This scenario covers managing power on Windows XP client computers using Group Policy Preferences. Let’s cover how Windows XP manages power before we cover Group Policy Preferences Power Management.
Windows XP Power Management
Windows XP only has one active power scheme for the entire computer and that scheme is based on the current or previously logged on user—that is to say Windows XP power schemes are only user-based. This means the power scheme can change as each user logs on. Also, it means that last logged on user’s power settings are the settings that remain once the user logs off. And yes, each user has its own power configuration; however, the entire operating system only has one active power scheme.
A recently started computer at the logon prompt makes the power configuration from the .DEFAULT profile the active power profile. User X logs on to the same computer. The active power profile is now read from user X’s user profile. User X logs off the computer. User X’s power profile remains the active power profile for the computer. Windows XP does not make the .DEFAULT power profile the active power profile. User Y logs on the computer. User Y’s power settings now become the active power profile. User Y’s power settings remain the active power profile after they log off the computer. We restart the computer and, once again, the active power profile is read from .DEFAULT.
Group Policy Preferences Power Options
Understanding how Windows XP manages the active power profile helps us better understand how Group Policy Power Option preference items manipulate Windows XP’s active power profile. Let’s start with computer startup. We’ve established that Windows XP reads power settings from the .DEFAULT profile into the active power profile. A Power Option preference item applying to a Windows XP computer does two things: it changes the power settings in the .DEFAULT profile and it makes those new settings the active power profile. A Power Option preference item applying to a user does two things: It changes the power settings in that user’s profile and it makes those new settings the active power profile. Remember there is only one active power profile—it’s the profile that was last made active.
So predicting GPP Power Option precedence is trivial for computer startup and user logon. But background refresh can introduce some confusion. The computer starts up and receives GPP Power Item A. GPP Power Item A becomes the active power profile. User X logs on and receives GPP Power Item B. The active power scheme changes from A to B. Now, let’s presume that User X is a local administrator. This means User X can change the power settings, which changes the active power settings. So, User X changes the active power profile to power settings C. Now, a Group Policy background refresh occurs.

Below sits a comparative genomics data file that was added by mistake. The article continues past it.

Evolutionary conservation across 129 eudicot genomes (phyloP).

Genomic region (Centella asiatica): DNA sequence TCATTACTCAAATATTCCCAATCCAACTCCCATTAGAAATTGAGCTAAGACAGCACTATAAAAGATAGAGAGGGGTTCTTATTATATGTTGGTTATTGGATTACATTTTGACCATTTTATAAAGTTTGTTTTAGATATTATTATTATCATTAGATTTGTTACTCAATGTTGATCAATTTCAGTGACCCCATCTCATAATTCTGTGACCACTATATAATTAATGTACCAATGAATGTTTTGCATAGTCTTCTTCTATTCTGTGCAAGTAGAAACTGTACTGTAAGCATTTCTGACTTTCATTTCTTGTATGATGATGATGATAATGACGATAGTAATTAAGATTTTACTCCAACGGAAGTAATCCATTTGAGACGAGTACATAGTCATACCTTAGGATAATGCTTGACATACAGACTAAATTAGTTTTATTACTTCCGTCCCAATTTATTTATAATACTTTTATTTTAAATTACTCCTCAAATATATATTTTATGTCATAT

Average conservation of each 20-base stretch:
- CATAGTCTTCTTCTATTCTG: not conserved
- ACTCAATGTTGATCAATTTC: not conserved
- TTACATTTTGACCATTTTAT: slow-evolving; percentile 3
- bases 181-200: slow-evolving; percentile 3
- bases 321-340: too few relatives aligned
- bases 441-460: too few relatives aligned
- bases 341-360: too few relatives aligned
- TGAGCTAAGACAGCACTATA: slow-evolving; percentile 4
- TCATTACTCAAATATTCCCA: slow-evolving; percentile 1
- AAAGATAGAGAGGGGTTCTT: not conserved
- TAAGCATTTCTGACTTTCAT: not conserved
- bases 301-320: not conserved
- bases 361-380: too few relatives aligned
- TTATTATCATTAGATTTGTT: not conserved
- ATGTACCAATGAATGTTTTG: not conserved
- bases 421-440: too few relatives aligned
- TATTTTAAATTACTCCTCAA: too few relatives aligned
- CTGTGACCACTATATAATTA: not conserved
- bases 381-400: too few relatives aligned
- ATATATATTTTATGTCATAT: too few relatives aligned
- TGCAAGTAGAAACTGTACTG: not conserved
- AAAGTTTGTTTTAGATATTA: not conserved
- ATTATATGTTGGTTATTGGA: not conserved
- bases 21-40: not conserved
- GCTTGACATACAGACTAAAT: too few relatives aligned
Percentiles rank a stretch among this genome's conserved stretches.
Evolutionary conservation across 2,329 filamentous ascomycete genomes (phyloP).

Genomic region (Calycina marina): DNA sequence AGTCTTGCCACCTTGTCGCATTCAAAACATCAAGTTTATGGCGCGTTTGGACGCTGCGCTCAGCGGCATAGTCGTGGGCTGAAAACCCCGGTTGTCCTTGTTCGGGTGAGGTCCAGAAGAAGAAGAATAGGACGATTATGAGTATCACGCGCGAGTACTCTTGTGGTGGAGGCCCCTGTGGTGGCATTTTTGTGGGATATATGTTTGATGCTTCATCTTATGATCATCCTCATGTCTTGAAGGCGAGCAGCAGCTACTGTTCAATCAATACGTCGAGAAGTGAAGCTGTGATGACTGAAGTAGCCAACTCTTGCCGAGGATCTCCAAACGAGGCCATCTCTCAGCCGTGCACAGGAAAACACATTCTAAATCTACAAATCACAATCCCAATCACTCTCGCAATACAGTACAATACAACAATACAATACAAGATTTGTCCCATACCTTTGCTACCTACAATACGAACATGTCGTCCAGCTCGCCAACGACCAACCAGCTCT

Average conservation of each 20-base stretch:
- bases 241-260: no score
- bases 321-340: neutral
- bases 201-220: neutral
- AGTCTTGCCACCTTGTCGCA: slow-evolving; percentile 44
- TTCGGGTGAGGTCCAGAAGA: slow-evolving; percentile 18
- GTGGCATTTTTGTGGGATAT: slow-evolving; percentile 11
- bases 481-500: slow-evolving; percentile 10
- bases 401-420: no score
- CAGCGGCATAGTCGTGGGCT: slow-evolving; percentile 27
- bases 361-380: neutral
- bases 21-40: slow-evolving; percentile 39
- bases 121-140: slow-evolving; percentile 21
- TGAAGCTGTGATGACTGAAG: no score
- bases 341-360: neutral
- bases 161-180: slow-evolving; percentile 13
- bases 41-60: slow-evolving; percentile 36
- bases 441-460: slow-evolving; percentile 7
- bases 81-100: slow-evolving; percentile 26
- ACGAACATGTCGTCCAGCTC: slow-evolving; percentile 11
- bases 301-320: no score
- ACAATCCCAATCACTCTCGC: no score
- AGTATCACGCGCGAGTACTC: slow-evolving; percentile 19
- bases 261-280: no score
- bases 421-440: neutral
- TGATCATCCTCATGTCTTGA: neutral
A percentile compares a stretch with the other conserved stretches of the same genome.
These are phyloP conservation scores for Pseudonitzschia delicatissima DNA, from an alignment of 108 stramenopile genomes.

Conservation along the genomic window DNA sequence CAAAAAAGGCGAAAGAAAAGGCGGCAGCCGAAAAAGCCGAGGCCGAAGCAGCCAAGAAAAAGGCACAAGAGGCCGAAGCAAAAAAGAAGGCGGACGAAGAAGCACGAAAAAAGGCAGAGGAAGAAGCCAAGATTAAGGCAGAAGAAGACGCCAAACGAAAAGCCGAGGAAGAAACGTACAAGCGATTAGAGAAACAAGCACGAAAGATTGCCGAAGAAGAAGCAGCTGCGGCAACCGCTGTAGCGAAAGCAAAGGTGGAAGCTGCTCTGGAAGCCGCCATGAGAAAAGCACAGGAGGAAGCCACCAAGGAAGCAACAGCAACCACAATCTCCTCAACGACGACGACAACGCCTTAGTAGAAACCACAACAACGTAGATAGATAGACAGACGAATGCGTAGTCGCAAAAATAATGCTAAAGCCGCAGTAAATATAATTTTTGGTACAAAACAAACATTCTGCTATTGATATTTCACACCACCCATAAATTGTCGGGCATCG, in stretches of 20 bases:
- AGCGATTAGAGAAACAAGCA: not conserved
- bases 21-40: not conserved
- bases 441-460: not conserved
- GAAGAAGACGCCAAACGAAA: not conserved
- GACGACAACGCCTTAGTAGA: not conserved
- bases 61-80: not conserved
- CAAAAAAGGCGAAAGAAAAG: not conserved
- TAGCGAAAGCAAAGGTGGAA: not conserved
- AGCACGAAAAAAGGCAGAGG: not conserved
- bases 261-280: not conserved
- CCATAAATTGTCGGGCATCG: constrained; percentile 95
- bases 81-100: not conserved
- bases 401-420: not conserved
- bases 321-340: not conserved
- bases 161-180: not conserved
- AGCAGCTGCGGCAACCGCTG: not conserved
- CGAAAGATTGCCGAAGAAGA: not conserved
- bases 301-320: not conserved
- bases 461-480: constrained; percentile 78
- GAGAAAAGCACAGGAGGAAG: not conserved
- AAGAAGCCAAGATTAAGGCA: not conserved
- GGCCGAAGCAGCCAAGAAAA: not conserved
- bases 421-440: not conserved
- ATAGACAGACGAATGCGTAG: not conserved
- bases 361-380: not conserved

The background refresh changes the active power profile. And, as we previously covered, the last applied GPP Power item is the active power profile. When we last left our example computer, the active power profile was power settings C, which were created when the user changed their settings using the user interface. If the computer receives GPP Power Item A, and the user receives GPP Power Item B, then what is the resulting power profile? Power item B becomes the active power profile because it is the last power profile that is made active.
Let’s change the scenario. Let’s deploy GPP Power Item A to the computer and not deploy anything to the user because we want to apply a single power profile that affects all the users of the computer. Makes sense right? No, not in this case. The computer starts up and applies GPP Power Item A to .DEFAULT and makes GPP Power Item A the active power profile. User X logs on, and does not have a GPP Power item applied. The user loads their power profile from their user profile, and it becomes the active power profile. The power profile does not change until the user changes it (the need to be a local administrator) or during Group Policy refresh when the computer reapplies the GPP Power item; thus becoming the active power profile. You need combine Group Policy loopback processing (in replace mode) with GPP Power items to create one single GPP Power item that applies to all users of a computer.
I could easily add another five pages to cover all the different combinations of GPP Power items between computer and user settings. However, the main important thing to remember is there is only one active power profile for the entire computer running Windows XP. And, the active power profile is the power profile that was made active on the computer, regardless if it was done in the context of the user or computer.
— Mike Stephens